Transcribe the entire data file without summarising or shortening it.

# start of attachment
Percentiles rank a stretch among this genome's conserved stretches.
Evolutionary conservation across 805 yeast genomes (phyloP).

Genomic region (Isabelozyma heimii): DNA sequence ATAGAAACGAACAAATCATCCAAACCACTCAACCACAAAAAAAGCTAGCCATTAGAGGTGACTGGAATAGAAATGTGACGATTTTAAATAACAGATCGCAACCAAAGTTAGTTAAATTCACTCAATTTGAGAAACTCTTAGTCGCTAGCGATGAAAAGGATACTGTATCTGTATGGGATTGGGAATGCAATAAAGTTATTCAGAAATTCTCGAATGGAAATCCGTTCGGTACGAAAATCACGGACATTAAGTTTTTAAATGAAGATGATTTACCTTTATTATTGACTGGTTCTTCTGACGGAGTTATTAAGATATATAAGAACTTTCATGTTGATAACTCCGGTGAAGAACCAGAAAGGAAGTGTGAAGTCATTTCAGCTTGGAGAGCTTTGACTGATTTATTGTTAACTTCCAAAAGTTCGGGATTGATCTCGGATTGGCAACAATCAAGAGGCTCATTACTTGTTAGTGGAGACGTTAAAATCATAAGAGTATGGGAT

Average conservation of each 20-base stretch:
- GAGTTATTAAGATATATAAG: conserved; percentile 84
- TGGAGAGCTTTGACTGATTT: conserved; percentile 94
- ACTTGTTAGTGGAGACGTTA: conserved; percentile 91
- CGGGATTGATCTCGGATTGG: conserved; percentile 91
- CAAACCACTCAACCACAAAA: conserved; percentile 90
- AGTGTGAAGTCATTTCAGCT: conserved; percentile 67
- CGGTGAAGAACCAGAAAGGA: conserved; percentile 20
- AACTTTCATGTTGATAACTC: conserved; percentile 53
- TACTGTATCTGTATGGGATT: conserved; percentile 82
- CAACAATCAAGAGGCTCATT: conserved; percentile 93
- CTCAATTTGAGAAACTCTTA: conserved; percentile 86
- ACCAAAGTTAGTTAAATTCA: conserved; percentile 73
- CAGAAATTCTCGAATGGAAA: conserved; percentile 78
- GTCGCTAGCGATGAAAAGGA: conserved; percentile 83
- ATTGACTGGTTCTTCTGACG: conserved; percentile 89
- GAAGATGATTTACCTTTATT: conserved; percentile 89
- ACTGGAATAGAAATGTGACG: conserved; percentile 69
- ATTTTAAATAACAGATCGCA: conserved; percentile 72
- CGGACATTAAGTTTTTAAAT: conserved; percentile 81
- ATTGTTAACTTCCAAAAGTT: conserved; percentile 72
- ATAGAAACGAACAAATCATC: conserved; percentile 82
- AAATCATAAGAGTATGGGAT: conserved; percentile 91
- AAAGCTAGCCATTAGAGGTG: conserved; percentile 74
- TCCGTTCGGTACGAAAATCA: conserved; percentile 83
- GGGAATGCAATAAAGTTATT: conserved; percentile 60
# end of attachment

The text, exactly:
Percentiles rank a stretch among this genome's conserved stretches.
Evolutionary conservation across 805 yeast genomes (phyloP).

Genomic region (Isabelozyma heimii): DNA sequence ATAGAAACGAACAAATCATCCAAACCACTCAACCACAAAAAAAGCTAGCCATTAGAGGTGACTGGAATAGAAATGTGACGATTTTAAATAACAGATCGCAACCAAAGTTAGTTAAATTCACTCAATTTGAGAAACTCTTAGTCGCTAGCGATGAAAAGGATACTGTATCTGTATGGGATTGGGAATGCAATAAAGTTATTCAGAAATTCTCGAATGGAAATCCGTTCGGTACGAAAATCACGGACATTAAGTTTTTAAATGAAGATGATTTACCTTTATTATTGACTGGTTCTTCTGACGGAGTTATTAAGATATATAAGAACTTTCATGTTGATAACTCCGGTGAAGAACCAGAAAGGAAGTGTGAAGTCATTTCAGCTTGGAGAGCTTTGACTGATTTATTGTTAACTTCCAAAAGTTCGGGATTGATCTCGGATTGGCAACAATCAAGAGGCTCATTACTTGTTAGTGGAGACGTTAAAATCATAAGAGTATGGGAT

Average conservation of each 20-base stretch:
- GAGTTATTAAGATATATAAG: conserved; percentile 84
- TGGAGAGCTTTGACTGATTT: conserved; percentile 94
- ACTTGTTAGTGGAGACGTTA: conserved; percentile 91
- CGGGATTGATCTCGGATTGG: conserved; percentile 91
- CAAACCACTCAACCACAAAA: conserved; percentile 90
- AGTGTGAAGTCATTTCAGCT: conserved; percentile 67
- CGGTGAAGAACCAGAAAGGA: conserved; percentile 20
- AACTTTCATGTTGATAACTC: conserved; percentile 53
- TACTGTATCTGTATGGGATT: conserved; percentile 82
- CAACAATCAAGAGGCTCATT: conserved; percentile 93
- CTCAATTTGAGAAACTCTTA: conserved; percentile 86
- ACCAAAGTTAGTTAAATTCA: conserved; percentile 73
- CAGAAATTCTCGAATGGAAA: conserved; percentile 78
- GTCGCTAGCGATGAAAAGGA: conserved; percentile 83
- ATTGACTGGTTCTTCTGACG: conserved; percentile 89
- GAAGATGATTTACCTTTATT: conserved; percentile 89
- ACTGGAATAGAAATGTGACG: conserved; percentile 69
- ATTTTAAATAACAGATCGCA: conserved; percentile 72
- CGGACATTAAGTTTTTAAAT: conserved; percentile 81
- ATTGTTAACTTCCAAAAGTT: conserved; percentile 72
- ATAGAAACGAACAAATCATC: conserved; percentile 82
- AAATCATAAGAGTATGGGAT: conserved; percentile 91
- AAAGCTAGCCATTAGAGGTG: conserved; percentile 74
- TCCGTTCGGTACGAAAATCA: conserved; percentile 83
- GGGAATGCAATAAAGTTATT: conserved; percentile 60